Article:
Find the nearest body of water to you. Jump in and swim for two hours straight, then come back and tell us how you feel.
Oh, and while you are at it, don’t forget to tie a raft to yourself that’s holding more than a dozen people in it, fill the water with sharks, while multiple units of the Japanese Imperial Navy try to kill you at the same time. We haven’t even mentioned the racism yet.
Charles Jackson French faced all of this and more during his time of service and helped save many lives through grit and bravery. His service to this country is something that should never be forgotten, and his story is one that can inspire all of us to do good for our fellow man.
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How Charles Jackson French Became “The Human Tugboat”
On the night of September 4, 1942, during the Battle of Guadalcanal, the USS Gregory was struck by an attack from multiple Japanese destroyers. Sadly, it wasn’t much of a fight. The ship was severely damaged after only minutes and began to sink into the shark-infested waters. What happened next would take Navy Messman Charles Jackson French from the mess hall and into quiet adoration for his bravery.
As the attacks continued and the ship began to sink, many Sailors suffered injuries. If ever there was a time for survival mode, it’s the middle of the night when you’re injured and your ship is sinking into the ocean. French was lucky enough to escape without much harm and began gathering injured Sailors to put into a raft. With gunfire continuing all around them, French, a nearly 23-year-old Black man who wasn’t even permitted to swim with his fellow white Sailors during training, tied a rope around his waist, tied the rope to the raft, and began to swim.
Fellow troops tried to talk him out of the desperate move, to take cover and escape the shark-infested waters, but French wouldn’t listen. He said that he was more afraid of the Japanese shooting at him than the sharks, and he continued on his way.
“Just tell me if I’m going the right way,” French said.
After sunrise, French and his fellow Sailors were spotted and eventually rescued. For his bravery, Navy Messman Charles Jackson French was provided a letter of commendation from Adm. William F. “Bull” Halsey, the Commander of the Southern Pacific Fleet, and the Navy Cross, the second-highest award available. French would go on to earn the name “The Human Tugboat” and garner immense respect from his fellow military peers.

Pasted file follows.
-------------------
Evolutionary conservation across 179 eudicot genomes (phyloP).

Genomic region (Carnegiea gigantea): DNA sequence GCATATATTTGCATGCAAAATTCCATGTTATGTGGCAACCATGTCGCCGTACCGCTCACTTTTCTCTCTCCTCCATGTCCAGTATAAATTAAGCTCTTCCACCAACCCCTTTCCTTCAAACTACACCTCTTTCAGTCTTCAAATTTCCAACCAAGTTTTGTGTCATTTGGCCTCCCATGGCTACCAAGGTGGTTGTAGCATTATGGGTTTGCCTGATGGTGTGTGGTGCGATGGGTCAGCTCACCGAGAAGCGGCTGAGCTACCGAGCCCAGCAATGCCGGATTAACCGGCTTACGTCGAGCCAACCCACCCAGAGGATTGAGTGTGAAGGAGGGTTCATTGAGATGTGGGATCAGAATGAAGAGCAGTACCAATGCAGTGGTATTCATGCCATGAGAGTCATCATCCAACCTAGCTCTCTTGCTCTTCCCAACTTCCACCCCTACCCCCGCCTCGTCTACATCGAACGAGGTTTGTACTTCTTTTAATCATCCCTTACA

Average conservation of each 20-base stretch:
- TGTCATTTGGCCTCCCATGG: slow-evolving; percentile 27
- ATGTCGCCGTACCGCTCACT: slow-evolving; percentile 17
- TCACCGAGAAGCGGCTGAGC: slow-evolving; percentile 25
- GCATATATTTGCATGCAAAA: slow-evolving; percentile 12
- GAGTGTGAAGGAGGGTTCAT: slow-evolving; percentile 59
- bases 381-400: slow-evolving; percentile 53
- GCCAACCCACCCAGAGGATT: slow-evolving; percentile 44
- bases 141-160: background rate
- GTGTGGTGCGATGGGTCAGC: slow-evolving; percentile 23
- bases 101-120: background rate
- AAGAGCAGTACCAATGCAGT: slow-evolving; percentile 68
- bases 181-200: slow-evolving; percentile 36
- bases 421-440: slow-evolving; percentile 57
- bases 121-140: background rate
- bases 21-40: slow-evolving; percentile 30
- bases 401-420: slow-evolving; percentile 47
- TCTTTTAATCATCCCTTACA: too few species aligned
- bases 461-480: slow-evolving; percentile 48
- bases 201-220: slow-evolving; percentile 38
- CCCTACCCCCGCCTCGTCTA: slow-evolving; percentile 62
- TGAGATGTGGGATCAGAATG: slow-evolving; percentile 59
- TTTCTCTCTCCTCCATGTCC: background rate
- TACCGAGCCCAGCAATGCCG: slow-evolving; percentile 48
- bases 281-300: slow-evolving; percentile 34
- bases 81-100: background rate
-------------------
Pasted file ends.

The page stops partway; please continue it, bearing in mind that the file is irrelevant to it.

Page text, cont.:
But Even War Heroes Face Discrimination
During French’s time in the military, segregation was still an issue he faced. Undoubtedly, there were other forms of racism and discrimination that also accompanied such treatment. To serve side-by-side with his fellow troops knowing the unfair treatment he faced is one thing, but to be willing to put his body under such duress to save them is beyond heroic.
The story of Charles Jackson French takes an interesting turn once he and his fellow survivors reached safety. Even after all of his heroics, once he and the others made it to a rest camp, the authorities at this camp insisted on having French segregated from the whites in the group. Understanding the actions French took for them, the crew became angry, demanded that French wasn’t leaving, and stated that anyone who had a problem could catch hands. After a tense standoff, the others realized that the survivors meant business and backed down.
How Did Petty Officer First Class Charles Jackson French Die?
The unfortunate truth is that, while we know that French passed away at the age of 37 and is buried in the Fort Rosecrans National Cemetery located in San Diego, CA, things are blurry. It wasn’t until 1988 that the U.S. Department of Veterans Affairs (VA) was promoted by President Ronald Reagan to the cabinet executive level. Taking care of the military personnel that keeps us free has come a long way, and there’s still a way to go, but after returning from WWII, history loses track of French.
It’s a shame that so many who served our country were left to face the mental and physical ailments war may bring in solitude. Some speculate that alcoholism played a role, as there are some reports of French having to deal with the stresses of returning from war alone. Still, the man that we know and remember is one who’s a testament to doing the right thing even when it’s not easy and putting others before yourself.
Growing Efforts To Honor Charles Jackson French
Charles Jackson French has a story that’s been forgotten in the pages of history. Like many other Black stories from wars, such as the all-Black female 6888th Central Postal Battalion, recognition can often be minimized or come far too late.
In many ways, Navy Messman Charles Jackson French remains an unsung hero of World War II. As is the case with many African Americans who served America during the time, Charles Jackson French is a name that more people should know. His bravery, heroism, and toughness are a testament to the best in mankind even when mankind isn’t being its best.
There are campaigns to demand a Congressional Medal of Honor for Petty Officer Charles Jackson French posthumously and plans for the Navy to dedicate a rescue swimmer pool in his honor. While we may never hope to be in such a perilous situation, life will inevitably throw uncomfortable situations our way. May we all proceed and help others with the courage and strength of Messman Charles Jackson French, a name that will never be forgotten.